Of course, I guess they do have a bit of lumber in Idaho.
Vancouver, too, I would imagine.
Vancouver, did I say? Well, it's as good an example as any of the long and twisty (not to mention, often hilariously wrong) road one can encounter through the simple device of a good imagination, an ability to read between a single line, and Google. Let's follow the "sawdust trail" and see just how many ways we can "trace" our friend relationship to legislation requiring the use of new oak barrels to make bourbon.
In addition to Idaho, Joe Young shows up in Gary G's back yard. In the town of Saskatoon, Saskatchewan, Joe Young once held the second KFC franchise in all of Canada. That's KFC as in KENTUCKY Fried Chicken. Y'all. He was also a well-known writer and political activist in Toronto, and Canada's Communist League nominee in several Ontario campaigns in the late '90s and in British Columbia during the early part of this decade. That's the Vancouver part. Joe didn't win the election there. Probably that was a good thing. Politicians are renowned for their ability to say convincing words out of both sides of their mouths at once, and Joe Young must certainly have been talented at this, because while campaigning in Vancouver he appears to have been simultaneously running for United States House of Representatives as the 2000 candidate for the South Carolina Libertarian party!
Anyone who can manage to attract campaign contributions as both a Communist and a Libertarian simply HAS to have some background in bourbon marketing!
Joe Young may have even a greater interest in lumber and how it applies to the bourbon industry than we realize. At least that might easily be true of the Joe Young who is President and CEO of South Carolina's Low Country Forest Products, a past chairman of the South Carolina Timber Producers Association, and a member on the National Sustainable Forestry Board. He also happens to have served as South Carolina's state legislator (Democrat, not Libertarian, and hardly Communist, no matter what my redneck friends say), where he would certainly have represented the state's lumber-producers, and for all I know, he may have been instrumental in selling South Carolina oak to such outfits as Bluegrass Cooperage and Independent Stave.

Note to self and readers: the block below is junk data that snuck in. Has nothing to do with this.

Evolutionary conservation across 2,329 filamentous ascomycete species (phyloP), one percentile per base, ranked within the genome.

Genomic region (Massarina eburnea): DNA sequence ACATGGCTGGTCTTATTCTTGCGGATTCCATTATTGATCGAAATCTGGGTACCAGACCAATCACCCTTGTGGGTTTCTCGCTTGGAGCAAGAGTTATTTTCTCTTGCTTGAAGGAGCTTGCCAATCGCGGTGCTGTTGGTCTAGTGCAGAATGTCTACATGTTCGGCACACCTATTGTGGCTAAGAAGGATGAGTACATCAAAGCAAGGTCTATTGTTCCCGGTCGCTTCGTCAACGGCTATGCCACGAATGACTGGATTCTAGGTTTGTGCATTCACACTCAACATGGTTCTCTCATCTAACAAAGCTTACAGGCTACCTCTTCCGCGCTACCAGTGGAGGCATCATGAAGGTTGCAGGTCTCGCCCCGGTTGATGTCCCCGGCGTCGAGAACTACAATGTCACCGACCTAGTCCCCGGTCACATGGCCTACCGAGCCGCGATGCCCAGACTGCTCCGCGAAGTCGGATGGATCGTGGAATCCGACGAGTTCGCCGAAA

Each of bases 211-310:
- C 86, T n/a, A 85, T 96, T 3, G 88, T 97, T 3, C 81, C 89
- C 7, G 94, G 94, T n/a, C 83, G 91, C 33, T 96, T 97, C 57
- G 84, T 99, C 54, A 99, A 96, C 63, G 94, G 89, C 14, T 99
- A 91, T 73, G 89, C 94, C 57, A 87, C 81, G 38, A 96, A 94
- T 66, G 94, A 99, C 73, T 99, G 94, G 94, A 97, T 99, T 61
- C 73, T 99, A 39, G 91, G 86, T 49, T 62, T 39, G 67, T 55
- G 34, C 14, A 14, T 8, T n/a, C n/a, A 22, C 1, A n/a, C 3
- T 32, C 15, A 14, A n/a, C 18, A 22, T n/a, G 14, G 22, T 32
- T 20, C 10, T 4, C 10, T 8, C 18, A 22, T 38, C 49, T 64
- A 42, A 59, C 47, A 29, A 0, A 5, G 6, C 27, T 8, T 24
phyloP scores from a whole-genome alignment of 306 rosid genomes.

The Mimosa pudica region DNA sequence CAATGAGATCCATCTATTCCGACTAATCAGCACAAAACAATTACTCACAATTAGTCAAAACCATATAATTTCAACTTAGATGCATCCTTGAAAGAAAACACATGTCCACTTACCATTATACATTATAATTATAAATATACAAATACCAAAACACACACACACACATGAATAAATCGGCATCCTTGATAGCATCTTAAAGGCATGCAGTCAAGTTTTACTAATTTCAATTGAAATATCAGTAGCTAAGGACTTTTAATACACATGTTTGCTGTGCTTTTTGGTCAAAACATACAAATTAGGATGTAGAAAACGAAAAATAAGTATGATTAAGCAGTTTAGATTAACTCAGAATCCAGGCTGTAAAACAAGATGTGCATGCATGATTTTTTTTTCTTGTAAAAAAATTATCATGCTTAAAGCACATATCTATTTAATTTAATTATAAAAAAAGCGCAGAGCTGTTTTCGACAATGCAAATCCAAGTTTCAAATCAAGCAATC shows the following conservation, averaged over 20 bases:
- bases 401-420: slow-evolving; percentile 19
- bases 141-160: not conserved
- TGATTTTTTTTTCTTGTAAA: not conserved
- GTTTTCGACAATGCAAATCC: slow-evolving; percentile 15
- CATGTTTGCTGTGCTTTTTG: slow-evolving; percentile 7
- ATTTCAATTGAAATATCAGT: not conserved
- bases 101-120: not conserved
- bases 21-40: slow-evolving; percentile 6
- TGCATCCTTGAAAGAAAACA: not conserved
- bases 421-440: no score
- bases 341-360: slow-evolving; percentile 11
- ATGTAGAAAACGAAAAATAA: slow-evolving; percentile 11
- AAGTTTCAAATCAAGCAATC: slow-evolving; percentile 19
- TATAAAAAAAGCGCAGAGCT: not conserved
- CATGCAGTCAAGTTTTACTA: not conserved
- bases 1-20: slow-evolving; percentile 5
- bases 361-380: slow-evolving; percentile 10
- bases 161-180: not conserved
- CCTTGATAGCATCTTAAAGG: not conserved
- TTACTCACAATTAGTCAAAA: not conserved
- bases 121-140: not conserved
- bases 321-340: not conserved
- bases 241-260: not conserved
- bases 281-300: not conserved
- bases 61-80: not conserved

Oh, and all the time he was doing that, Joe apparently swung a pretty mean guitar for ANTiSEEN, the legendary '90s South Carolina underground punk-metal band. ANTiSEEN had been around for over twenty years, and Joe Young has played combined lead and rhythm guitar for all of them. All right, maybe "played" isn't the exactly correct word here, but he's the one responsible for those sounds that come out of it. And whiskey (Bourbon and Tennessee) is definitely a major part of both their repertoire and their stage preparation.
Sure seems to me like it all fits together.
I apologize to Wilbur Mills (D-Arkansas) for calling him a Senator.
I apologize to Wilbur Mills (local politician) for mistaking him for a member of the U.S. House of Representatives.
I apologize to Wilbur Mills (lumber man) for thinking some lousy kid, who's gonna grow up to be a politician, actually accomplished something as noble and important to Arkansas and to American whiskey as you did, and no one noticed.
And, by the way Will (lumber man), you're okay. And your new dress looks nice.